“This port will give access to companies in about four states, to put their cargo on rail and transport it directly to the Port of Savannah,” the governor elaborates. An existing inland port in Cordele is ramping up to handle logistics for the Kia manufacturing plant in West Point, Georgia. “The Georgia Ports Authority has big plans for joining the two major railroads that both have major terminals inside the Savannah port into a mega terminal that will expand their capacity and allow them to load larger trains in terms of cars before they ever leave the port property,” he adds.
Film Industry, Workforce Initiatives Post Gains
Georgia’s film and television industry surpassed $7 billion in economic impact in 2016 — a $1-billion increase over the previous fiscal year.
“It is continuing to have the permanency we want,” says the governor. “We’re continuing to see the soundstages built and the infrastructure development that was not present initially. I just met with the head of Pinewood Studios, and they are completing their third phase at Pinewood, which will mean 18 more sound stages — they have plans to continue that and to diversify what they are doing.” More than 100 companies that cater to this industry have opened recently, adding to the state’s organic growth of the sector as fewer such workers are coming from out of state. More than 130 students are enrolled in the state’s Georgia Film Academy this fall at four state technical colleges.
The governor is happy to report significant progress in other education-based workforce development initiatives, such as Move on When Ready, where high school students dual enroll in college credit programs.
“In this current school year, we have about 17,000 high school students taking 167,000 credit hours while still in high school in our technical colleges and in our colleges and universities,” he reports. “This is all being paid for by the State of Georgia. It cuts down on student debt and accelerates completion of their education requirements. That will prove to be one of the most successful things we’ve done in terms of education reform.”
A Strategic Industries Workforce Development Grant seeks to fill jobs going unfilled in Georgia by funding tuition at technical colleges in 12 disciplines, including film — 205 majors are included in that program. Enrollment in these programs tops 22,200, up 11 percent from 19,745 last year.
Improving the high school graduation rate is among the governor’s legislative priorities in the next session. The rate has risen 11 points over the past five years, “but we still have a way to go,” he relates. More immediate is the governor’s plan to address chronically failing schools, which he believes will improve the graduation rate. This is the Opportunity School District (OSD) amendment on the November ballot that if passed would turn over to state control up to 20 failing schools per year in order to improve their outcomes. Such schools — 127 of them — for three or more years have never scored above an F; about 68,000 students are enrolled in such schools.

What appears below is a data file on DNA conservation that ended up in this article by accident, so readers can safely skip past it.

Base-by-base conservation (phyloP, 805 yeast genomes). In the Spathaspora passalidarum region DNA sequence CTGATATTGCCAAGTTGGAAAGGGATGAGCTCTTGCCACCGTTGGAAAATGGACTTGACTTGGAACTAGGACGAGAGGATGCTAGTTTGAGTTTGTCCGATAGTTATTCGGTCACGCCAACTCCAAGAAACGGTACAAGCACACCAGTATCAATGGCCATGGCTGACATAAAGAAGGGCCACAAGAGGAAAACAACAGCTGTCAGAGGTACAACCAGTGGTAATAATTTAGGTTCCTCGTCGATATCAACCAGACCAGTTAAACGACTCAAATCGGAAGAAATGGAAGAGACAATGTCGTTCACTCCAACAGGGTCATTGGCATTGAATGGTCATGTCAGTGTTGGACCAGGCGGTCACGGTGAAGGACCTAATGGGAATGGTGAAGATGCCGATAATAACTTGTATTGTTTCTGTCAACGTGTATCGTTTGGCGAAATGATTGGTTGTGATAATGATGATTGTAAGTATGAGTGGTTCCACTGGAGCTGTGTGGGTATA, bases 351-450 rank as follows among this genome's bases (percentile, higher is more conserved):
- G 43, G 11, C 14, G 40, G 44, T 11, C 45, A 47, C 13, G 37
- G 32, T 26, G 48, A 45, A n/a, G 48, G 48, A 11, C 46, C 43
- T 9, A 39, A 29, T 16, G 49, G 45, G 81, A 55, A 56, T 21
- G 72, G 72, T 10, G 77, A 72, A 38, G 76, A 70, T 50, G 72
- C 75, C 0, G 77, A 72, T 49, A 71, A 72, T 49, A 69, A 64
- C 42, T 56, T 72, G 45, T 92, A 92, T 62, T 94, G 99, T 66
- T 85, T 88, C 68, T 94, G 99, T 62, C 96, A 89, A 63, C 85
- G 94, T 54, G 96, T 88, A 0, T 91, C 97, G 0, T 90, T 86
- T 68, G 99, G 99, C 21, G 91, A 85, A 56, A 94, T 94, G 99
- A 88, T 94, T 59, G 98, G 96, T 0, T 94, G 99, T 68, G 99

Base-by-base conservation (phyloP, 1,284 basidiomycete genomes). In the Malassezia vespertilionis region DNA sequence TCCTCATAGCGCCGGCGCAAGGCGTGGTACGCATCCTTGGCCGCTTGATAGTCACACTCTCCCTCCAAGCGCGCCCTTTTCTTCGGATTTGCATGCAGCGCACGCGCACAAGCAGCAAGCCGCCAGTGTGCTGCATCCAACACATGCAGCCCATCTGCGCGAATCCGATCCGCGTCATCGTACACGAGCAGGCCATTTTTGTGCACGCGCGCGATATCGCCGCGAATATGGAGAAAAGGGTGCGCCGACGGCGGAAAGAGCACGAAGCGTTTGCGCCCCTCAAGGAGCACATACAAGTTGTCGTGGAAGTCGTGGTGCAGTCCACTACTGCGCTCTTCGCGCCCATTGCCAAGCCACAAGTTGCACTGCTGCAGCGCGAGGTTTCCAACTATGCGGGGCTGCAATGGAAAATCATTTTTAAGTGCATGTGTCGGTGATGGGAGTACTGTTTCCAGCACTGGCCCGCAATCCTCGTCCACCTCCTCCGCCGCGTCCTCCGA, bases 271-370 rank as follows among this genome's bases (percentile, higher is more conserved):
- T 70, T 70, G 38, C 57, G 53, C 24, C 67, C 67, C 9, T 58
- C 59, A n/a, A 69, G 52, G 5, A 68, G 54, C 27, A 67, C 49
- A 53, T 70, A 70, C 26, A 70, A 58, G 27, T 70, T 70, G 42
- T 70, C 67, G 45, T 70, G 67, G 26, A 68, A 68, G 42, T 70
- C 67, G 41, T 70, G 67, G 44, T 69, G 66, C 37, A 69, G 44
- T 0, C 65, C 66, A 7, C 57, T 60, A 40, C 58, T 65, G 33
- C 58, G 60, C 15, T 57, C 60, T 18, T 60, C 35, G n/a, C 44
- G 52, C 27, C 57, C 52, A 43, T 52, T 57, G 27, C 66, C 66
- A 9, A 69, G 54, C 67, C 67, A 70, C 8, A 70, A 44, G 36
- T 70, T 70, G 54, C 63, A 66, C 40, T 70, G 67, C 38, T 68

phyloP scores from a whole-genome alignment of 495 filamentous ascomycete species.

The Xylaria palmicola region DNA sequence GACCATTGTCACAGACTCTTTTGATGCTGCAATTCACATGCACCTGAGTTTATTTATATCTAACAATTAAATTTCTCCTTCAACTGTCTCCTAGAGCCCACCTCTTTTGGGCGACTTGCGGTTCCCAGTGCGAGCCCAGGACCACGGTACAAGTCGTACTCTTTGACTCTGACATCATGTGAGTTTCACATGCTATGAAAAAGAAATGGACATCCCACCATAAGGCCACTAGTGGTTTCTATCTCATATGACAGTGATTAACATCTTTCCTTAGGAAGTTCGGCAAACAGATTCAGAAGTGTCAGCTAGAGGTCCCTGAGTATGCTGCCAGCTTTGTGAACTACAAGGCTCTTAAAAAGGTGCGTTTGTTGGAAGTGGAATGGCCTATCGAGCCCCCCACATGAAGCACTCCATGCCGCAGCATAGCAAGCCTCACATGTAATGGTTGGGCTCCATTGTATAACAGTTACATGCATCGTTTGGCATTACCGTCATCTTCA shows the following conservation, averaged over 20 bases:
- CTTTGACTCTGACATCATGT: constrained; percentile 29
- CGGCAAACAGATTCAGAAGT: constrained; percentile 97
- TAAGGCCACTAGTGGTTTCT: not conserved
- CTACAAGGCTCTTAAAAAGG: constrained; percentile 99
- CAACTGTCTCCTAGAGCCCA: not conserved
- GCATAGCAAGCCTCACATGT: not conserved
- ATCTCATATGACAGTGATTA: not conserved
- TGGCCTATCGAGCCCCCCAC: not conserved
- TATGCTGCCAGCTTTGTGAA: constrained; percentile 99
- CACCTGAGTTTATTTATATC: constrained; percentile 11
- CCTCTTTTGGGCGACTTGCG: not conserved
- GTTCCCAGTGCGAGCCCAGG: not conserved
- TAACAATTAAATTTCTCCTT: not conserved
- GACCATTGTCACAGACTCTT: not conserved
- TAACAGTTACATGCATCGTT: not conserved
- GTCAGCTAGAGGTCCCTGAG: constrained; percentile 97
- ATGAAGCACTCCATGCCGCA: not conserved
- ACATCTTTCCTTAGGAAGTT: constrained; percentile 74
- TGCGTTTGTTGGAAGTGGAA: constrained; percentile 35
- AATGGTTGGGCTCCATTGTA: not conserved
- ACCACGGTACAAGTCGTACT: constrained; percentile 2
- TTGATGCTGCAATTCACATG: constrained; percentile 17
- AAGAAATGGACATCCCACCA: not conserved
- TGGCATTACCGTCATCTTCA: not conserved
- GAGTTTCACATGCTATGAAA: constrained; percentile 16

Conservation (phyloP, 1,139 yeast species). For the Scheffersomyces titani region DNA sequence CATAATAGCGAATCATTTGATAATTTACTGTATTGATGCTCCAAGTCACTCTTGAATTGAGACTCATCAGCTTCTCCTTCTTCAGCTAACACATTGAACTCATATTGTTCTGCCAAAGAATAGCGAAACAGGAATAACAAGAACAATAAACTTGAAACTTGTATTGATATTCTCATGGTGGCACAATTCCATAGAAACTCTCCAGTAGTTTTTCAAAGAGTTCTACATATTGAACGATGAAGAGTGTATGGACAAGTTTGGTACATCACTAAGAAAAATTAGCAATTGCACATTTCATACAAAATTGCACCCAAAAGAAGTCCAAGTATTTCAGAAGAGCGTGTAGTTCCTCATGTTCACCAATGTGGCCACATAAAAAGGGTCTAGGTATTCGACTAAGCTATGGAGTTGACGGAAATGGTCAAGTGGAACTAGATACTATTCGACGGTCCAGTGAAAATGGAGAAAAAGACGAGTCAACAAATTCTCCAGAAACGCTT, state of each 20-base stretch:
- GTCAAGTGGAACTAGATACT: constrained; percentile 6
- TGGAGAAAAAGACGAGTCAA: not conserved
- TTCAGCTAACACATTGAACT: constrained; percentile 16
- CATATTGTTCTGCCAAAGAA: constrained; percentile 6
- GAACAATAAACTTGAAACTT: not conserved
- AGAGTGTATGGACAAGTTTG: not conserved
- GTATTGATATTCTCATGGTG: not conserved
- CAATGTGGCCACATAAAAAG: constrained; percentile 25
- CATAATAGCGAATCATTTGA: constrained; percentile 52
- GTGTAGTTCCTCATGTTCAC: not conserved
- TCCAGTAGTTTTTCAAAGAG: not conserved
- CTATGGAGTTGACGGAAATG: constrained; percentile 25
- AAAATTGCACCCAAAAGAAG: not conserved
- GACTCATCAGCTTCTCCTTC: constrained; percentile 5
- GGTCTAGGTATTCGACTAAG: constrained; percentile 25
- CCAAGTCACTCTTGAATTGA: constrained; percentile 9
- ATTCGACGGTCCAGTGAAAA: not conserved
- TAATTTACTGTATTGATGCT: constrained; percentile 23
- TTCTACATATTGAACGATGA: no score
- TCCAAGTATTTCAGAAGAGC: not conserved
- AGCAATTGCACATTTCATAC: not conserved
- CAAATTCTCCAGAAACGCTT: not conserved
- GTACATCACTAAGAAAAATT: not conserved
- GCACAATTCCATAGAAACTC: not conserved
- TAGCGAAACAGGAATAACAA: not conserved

“We’re hoping schools will come in, be rehabilitated and then rotate back out,” says Gov. Deal.
Do businesses take notice of local school success rates, or is that off their location assessment radar? They notice, says the governor.
“One example is from the standpoint of what the workforce will look like,” he explains. “We’ve now created in excess of 540,000 jobs in not quite six years. In that same timeframe, we’ve had more than 100,000 students drop out of school. And not a single one of those 540,000 jobs are available to the high school dropouts. The criteria for those jobs is far beyond that. This OSD proposition is a first big step in doing something about it. Chronically failing schools have a graduation rate of only 55.7 percent. That’s 23 percentage points below our average graduation rate.”
|3||State and local tax scheme|
|5||Land/building prices and supply|
|T7||Utilities (cost, reliability)|
|T7||Higher education resources|
|9||Ease of permitting and regulatory procedures|
|10||Quality of life|
Now home to major operations of, among others, Kia, Porsche North America and Mercedes-Benz (when its new North American headquarters in Sandy Springs is complete), Georgia claims some significant foreign direct investment wins from Europe and Asia. Governor Deal also sees potential investment from Latin America.
“I still think we have not maxed out on the growth of industry and businesses coming from Europe, Japan and our other traditional, high-level trading partners,” he notes. “The primary factor driving that is energy. When you look at the announced intention of the German government to phase out all of their nuclear generating facilities, [I was told] businesses there will have to buy more energy from France, or oil and gas from Russia. I thought to myself, no wonder we’re seeing so many of your companies interested in coming our way, the most recent being Adidas, which is coming to Cherokee County with their first US plant, right here in Georgia. We still have great opportunities in our traditional trading partners.”
The interview with the governor concluded with this question: Which Georgia business climate attribute is most overlooked? What’s the story that doesn’t get told?
“It’s the fact that finally local communities that have wanted to have more job opportunities have recognized that they have to re-examine reasons why companies may not come to that community,” he responded. “Such as, how difficult is it to get permits to create a new plant? If you’re creating impediments, they may go somewhere else. That message has gotten out in Georgia. So instead of a company only talking to our state economic development department, more and more local economic developers are very active on their own and in conjunction with the state. That is a change that has happened in the last 10 years, and it’s a good thing. Companies that come here aren’t just going to the proverbial place to be. The place to be now is almost anywhere in Georgia.”